Circulating pancreatic cancer exosomal RNAs for detection of pancreatic cancer. Kitagawa Tatsuya,Taniuchi Keisuke,Tsuboi Makiko,Sakaguchi Masahiko,Kohsaki Takuhiro,Okabayashi Takehiro,Saibara Toshiji Molecular oncology Diagnostic biomarkers for the early diagnosis of pancreatic cancer are needed to improve prognosis for this disease. The aim of this study was to investigate differences in the expression of four messenger RNAs (mRNAs: CCDC88A, ARF6, Vav3, and WASF2) and five small nucleolar RNAs (snoRNAs: SNORA14B, SNORA18, SNORA25, SNORA74A, and SNORD22) in serum of patients with pancreatic cancer and control participants for use in the diagnosis of pancreatic cancer. Results were compared with the expression of sialylated Lewis (a) blood group antigen CA19-9, the standard clinical tumor biomarker. Reverse transcription quantitative real-time PCR showed that all of the mRNAs and snoRNAs, except CCDC88A, were encapsulated in exosomes and secreted from cultured pancreatic cancer cells, and present in cell culture medium. In a discovery-stage clinical study involving 27 pancreatic cancer patients and 13 controls, the area under the receiver operating characteristic curve (AUC) of two mRNAs (WASF2 and ARF6) and two snoRNAs (SNORA74A and SNORA25) was > 0.9 for distinguishing pancreatic cancer patients from controls; the AUC of CA19-9 was 0.897. Comparing serum levels of WASF2, ARF6, SNORA74A, SNORA25, and CA19-9 revealed that levels of WASF2 were the most highly correlated with the risk of pancreatic cancer. The AUCs of WASF2, ARF6, SNORA74A, and SNORA25 in serum from patients in the early stages of pancreatic cancer (stages 0, I, and IIA) were > 0.9, compared with an AUC of 0.93 for the level of CA19-9. The results of this study suggest that WASF2, ARF6, SNORA74A, and SNORA25 may be useful tools for the early detection of pancreatic cancer. Monitoring serum levels of WASF2 mRNA may be particularly useful, as it was the most highly correlated with pancreatic cancer risk. 10.1002/1878-0261.12398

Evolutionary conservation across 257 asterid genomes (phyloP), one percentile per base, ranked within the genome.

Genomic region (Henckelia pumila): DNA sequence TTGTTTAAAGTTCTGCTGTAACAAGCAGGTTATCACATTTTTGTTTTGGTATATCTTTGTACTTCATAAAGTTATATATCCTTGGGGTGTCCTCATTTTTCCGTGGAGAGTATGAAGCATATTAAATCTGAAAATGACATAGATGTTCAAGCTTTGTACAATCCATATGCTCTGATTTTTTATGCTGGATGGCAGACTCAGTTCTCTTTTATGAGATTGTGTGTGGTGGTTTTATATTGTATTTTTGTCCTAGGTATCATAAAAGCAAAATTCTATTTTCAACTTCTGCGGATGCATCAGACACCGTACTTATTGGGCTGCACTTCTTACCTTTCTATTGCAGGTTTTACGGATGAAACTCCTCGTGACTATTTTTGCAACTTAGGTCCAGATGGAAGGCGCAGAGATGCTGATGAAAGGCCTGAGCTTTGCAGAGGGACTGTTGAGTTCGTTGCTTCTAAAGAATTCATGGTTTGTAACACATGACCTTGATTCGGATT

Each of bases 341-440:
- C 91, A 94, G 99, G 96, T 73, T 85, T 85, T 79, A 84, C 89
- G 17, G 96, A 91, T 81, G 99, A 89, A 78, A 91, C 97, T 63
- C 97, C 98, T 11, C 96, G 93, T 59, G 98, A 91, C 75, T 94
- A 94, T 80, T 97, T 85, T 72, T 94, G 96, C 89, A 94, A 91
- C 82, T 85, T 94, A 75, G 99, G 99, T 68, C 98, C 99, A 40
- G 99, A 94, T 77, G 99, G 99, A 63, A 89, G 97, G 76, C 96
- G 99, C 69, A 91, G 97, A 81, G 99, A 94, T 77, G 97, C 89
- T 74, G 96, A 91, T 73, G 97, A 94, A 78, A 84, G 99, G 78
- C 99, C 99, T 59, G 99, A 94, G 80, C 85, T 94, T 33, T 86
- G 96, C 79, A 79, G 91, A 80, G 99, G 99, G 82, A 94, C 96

Pancreatic cancer. Mizrahi Jonathan D,Surana Rishi,Valle Juan W,Shroff Rachna T Lancet (London, England) Pancreatic cancer is a highly fatal disease with a 5-year survival rate of approximately 10% in the USA, and it is becoming an increasingly common cause of cancer mortality. Risk factors for developing pancreatic cancer include family history, obesity, type 2 diabetes, and tobacco use. Patients typically present with advanced disease due to lack of or vague symptoms when the cancer is still localised. High quality computed tomography with intravenous contrast using a dual phase pancreatic protocol is typically the best method to detect a pancreatic tumour and to determine surgical resectability. Endoscopic ultrasound is an increasingly used complementary staging modality which also allows for diagnostic confirmation when combined with fine needle aspiration. Patients with pancreatic cancer are often divided into one of four categories based on extent of disease: resectable, borderline resectable, locally advanced, and metastatic; patient condition is also an important consideration. Surgical resection represents the only chance for cure, and advancements in adjuvant chemotherapy have improved long-term outcomes in these patients. Systemic chemotherapy combinations including FOLFIRINOX (5-fluorouracil, folinic acid [leucovorin], irinotecan, and oxaliplatin) and gemcitabine plus nab-paclitaxel remain the mainstay of treatment for patients with advanced disease. Data on the benefit of PARP inhibition as maintenance therapy in patients with germline BRCA1 or BRACA2 mutations might prove to be a harbinger of advancement in targeted therapy. Additional research efforts are focusing on modulating the pancreatic tumour microenvironment to enhance the efficacy of the immunotherapeutic strategies. 10.1016/S0140-6736(20)30974-0